An analysis of five case studies of utilization of cash/voucher assistance are presented and analyzed in the attempt of building evidence on their utilization in emergency WASH Sanitation and HP programming. Findings and recommendations are provided on coordination, situation and response analysis, program design, implementation, monitoring and evaluation.

Working with WASH market systems to improve emergency response and resilience in urban areas. HPN, 2018.
With funding from USAID’s Office of Foreign Disaster Assistance (OFDA), Oxfam set out to promote market-based responses to emergencies using pre-crisis market mapping and analysis in Bangladesh, Indonesia, South Sudan and Zimbabwe, focusing primarily in urban areas.

Measuring the benefits of using market based approaches to provide water and sanitation in humanitarian contexts. Journal of Environmental Management, June 2018. The results of the work revealed that CT/MBP can be used to support household, community and market level interventions to effectively reduce transmission of diseases. Efficiency, effectiveness, sustainability, appropriateness and equity were identified as useful parameters which correlated to widely accepted frameworks against which to evaluate humanitarian action.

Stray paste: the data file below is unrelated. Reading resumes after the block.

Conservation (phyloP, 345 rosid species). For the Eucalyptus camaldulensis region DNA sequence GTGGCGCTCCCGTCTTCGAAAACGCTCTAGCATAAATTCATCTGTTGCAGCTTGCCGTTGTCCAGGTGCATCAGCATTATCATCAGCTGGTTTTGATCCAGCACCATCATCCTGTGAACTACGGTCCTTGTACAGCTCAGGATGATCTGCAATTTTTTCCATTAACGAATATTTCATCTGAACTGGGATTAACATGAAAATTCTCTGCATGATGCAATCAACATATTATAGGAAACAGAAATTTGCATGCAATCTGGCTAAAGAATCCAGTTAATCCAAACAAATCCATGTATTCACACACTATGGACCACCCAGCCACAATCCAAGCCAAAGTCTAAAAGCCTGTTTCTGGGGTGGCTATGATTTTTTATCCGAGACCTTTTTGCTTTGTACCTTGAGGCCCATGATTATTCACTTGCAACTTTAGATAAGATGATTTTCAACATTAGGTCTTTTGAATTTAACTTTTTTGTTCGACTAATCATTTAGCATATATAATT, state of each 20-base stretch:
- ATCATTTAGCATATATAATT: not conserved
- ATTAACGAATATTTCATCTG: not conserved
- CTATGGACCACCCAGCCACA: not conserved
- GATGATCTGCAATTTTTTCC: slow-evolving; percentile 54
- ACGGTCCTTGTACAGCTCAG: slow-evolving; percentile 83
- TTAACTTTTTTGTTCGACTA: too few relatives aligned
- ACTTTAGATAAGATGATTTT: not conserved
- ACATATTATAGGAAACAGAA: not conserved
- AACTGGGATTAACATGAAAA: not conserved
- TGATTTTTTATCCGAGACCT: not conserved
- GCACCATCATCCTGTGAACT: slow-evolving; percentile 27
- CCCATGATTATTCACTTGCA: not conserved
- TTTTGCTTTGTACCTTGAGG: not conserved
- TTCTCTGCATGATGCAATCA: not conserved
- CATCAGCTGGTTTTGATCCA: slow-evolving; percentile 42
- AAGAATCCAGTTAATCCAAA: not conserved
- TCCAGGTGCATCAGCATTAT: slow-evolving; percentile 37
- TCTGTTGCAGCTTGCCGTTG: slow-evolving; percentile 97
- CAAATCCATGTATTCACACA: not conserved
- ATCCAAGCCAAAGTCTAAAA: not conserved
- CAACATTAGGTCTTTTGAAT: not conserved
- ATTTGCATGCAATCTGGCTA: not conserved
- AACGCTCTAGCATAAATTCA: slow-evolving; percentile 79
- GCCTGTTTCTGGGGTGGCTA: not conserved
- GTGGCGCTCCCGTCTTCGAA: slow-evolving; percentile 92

Cash and Markets In the WASH Sector: A global WASH Cluster position paper. GWC, 2016. The proposed benefits of working through existing market systems include improvements to speed, efficiency and effectiveness of programming and increased beneficiary dignity and choice.

WASH and Cash and Voucher Assistance. Cash Learning Partnership.
In recent years the use of conditional Cash and Voucher Assistance to achieve WASH outcomes has steadily grown. CVA has been used to increase access to drinking water through water vendors or small shops, or through the use of kits for treating and storing water. Cash for work has been used for the repair and recovery of the piped water network.

Other Studies/Reports

Mobilising cash and voucher assistance programmes: The case for mobile money. GSMA, 2019.
Although the fastest means of disbursement at the immediate onset of a crisis is to deliver physical cash, digital options offer greater benefits longer term.

What does gender-sensitive cash and voucher assistance look like? CARE, 2019.
The study aimed at understanding the: Extent to which women, men, boys, and girls have been involved in the design of CVA and the implications of this involvement. Potential for CVA to foster positive and sustainable gender roles and relations that contribute to gender equity.

New financing partnerships for humanitarian impact. ODI, 2019.
Innovative finance applies to using market-based investments – which generate a financial return – rather than grants.

Cost-Effectiveness in Humanitarian Work: Cash-Based Programming. IDS, 2018.
The evidence reviewed also points to the limits of CBR; cash interventions are unable to tackle systemic issues around quality of service provision, education and largely also health (albeit they can help cover costs of dealing with small ailments, or channel some resources into the WASH sector